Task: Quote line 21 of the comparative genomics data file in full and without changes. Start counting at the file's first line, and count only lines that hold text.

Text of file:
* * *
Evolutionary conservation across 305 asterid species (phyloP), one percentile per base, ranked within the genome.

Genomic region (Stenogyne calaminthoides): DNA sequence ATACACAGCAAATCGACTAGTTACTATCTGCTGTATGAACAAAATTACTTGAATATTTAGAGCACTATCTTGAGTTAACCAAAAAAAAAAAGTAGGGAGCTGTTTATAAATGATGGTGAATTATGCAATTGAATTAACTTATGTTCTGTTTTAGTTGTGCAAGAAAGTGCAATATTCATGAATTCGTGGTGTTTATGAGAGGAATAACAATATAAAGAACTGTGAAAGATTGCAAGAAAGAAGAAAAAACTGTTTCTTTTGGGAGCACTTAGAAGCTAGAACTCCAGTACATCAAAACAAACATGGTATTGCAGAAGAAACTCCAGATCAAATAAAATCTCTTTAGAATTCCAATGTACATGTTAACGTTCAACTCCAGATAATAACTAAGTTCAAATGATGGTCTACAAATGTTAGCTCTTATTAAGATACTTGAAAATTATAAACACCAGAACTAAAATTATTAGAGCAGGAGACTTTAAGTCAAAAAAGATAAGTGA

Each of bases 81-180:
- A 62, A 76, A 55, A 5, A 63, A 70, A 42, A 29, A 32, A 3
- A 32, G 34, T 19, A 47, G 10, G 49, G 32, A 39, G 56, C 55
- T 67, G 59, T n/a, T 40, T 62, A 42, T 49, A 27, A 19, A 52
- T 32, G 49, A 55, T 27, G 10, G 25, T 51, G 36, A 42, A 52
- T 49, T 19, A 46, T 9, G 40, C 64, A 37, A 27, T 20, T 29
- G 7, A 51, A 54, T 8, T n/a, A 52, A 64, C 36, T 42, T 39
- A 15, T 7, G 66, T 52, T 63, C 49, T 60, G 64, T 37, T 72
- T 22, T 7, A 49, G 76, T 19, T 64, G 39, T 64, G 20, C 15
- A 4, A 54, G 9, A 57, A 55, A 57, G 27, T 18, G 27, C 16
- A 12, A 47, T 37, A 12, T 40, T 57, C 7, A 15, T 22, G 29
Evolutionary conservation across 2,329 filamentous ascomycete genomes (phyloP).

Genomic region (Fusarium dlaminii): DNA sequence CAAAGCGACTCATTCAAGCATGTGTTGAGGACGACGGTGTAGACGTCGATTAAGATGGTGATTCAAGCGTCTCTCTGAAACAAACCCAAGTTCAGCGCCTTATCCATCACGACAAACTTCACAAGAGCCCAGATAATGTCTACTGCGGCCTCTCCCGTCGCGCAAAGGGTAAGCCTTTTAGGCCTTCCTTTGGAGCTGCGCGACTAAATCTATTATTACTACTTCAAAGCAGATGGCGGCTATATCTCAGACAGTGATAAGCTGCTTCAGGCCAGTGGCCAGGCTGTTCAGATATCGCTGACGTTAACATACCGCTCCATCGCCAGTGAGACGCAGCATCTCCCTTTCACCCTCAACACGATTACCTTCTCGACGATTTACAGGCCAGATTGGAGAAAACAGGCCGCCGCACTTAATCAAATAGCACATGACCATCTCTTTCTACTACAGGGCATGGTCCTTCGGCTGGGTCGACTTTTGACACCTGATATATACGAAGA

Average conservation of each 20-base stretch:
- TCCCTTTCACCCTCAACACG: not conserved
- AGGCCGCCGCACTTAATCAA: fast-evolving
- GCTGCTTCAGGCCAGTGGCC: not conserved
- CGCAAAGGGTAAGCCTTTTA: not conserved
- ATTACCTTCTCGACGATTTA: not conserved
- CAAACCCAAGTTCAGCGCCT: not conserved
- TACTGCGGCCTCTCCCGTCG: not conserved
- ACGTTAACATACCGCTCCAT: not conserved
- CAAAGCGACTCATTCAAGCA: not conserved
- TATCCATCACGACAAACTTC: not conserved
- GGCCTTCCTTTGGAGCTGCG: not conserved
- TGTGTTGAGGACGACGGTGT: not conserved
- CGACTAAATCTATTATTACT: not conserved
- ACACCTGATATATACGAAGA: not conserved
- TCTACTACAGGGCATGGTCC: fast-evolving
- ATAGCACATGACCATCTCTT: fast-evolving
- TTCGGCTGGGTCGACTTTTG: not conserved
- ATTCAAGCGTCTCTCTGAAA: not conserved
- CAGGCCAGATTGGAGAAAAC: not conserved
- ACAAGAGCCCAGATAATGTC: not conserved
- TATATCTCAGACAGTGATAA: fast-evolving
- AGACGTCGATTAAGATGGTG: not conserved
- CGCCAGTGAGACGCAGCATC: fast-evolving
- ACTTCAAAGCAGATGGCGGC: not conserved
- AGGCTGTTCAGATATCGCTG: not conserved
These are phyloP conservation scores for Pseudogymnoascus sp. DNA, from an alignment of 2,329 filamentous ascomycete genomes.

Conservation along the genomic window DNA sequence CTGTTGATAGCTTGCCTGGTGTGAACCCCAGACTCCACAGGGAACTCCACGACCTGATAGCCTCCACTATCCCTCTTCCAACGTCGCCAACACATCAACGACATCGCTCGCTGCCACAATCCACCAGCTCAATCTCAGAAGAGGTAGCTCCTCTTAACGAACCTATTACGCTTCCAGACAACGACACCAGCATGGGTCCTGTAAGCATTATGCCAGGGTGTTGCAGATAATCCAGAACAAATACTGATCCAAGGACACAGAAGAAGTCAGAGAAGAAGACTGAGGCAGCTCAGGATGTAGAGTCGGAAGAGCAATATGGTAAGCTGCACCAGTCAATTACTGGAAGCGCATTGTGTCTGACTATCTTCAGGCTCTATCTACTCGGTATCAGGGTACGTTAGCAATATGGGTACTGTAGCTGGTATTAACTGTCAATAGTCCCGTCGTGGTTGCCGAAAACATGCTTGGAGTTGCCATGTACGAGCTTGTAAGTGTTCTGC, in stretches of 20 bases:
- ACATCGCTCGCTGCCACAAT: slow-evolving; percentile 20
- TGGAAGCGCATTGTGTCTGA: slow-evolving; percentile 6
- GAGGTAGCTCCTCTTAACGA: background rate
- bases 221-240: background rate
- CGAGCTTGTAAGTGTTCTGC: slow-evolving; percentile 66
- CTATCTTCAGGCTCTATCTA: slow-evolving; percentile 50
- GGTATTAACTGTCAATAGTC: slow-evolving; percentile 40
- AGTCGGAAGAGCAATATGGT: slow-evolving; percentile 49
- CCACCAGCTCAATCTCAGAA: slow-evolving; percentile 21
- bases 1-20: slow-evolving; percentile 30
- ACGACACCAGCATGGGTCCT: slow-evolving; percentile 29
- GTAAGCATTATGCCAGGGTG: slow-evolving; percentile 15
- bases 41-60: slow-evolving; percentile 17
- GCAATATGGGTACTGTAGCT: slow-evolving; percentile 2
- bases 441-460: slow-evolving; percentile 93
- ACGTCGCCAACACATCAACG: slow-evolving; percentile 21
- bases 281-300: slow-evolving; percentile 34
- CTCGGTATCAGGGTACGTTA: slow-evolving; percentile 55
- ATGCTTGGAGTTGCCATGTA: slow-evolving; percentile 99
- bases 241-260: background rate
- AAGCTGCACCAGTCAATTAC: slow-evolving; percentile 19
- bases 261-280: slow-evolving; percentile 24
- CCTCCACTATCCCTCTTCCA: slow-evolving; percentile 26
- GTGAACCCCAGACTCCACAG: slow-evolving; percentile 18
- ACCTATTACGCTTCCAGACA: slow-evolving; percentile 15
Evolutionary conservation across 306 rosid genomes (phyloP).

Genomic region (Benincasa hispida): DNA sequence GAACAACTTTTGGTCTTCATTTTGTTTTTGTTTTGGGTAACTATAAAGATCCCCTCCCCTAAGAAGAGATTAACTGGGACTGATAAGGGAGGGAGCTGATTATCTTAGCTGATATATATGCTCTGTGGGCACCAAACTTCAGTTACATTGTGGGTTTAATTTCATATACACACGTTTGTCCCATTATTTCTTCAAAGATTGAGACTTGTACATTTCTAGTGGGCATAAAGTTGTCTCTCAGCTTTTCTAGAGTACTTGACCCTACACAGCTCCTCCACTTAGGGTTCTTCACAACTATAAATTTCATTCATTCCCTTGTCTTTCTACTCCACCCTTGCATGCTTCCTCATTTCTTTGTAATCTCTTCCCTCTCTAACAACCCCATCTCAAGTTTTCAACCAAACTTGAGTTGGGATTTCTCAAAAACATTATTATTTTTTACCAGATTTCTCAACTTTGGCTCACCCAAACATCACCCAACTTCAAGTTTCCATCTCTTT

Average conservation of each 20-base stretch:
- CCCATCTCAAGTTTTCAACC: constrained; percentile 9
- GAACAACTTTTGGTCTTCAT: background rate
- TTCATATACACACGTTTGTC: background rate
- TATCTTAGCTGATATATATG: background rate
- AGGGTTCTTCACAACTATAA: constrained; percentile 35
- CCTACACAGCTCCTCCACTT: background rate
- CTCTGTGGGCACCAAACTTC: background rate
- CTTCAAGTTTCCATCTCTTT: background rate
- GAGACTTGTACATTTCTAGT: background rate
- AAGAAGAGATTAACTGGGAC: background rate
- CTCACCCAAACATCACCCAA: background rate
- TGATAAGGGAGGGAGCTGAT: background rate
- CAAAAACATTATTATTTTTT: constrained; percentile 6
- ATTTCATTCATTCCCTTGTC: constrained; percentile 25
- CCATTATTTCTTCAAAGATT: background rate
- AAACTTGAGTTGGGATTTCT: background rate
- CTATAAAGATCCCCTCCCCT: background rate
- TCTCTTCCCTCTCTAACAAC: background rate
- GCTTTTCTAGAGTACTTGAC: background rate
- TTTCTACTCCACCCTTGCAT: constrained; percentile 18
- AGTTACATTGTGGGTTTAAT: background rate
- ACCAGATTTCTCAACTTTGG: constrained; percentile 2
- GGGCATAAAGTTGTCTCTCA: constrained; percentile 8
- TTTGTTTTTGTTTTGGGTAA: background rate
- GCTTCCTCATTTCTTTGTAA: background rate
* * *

- ATTACCTTCTCGACGATTTA: not conserved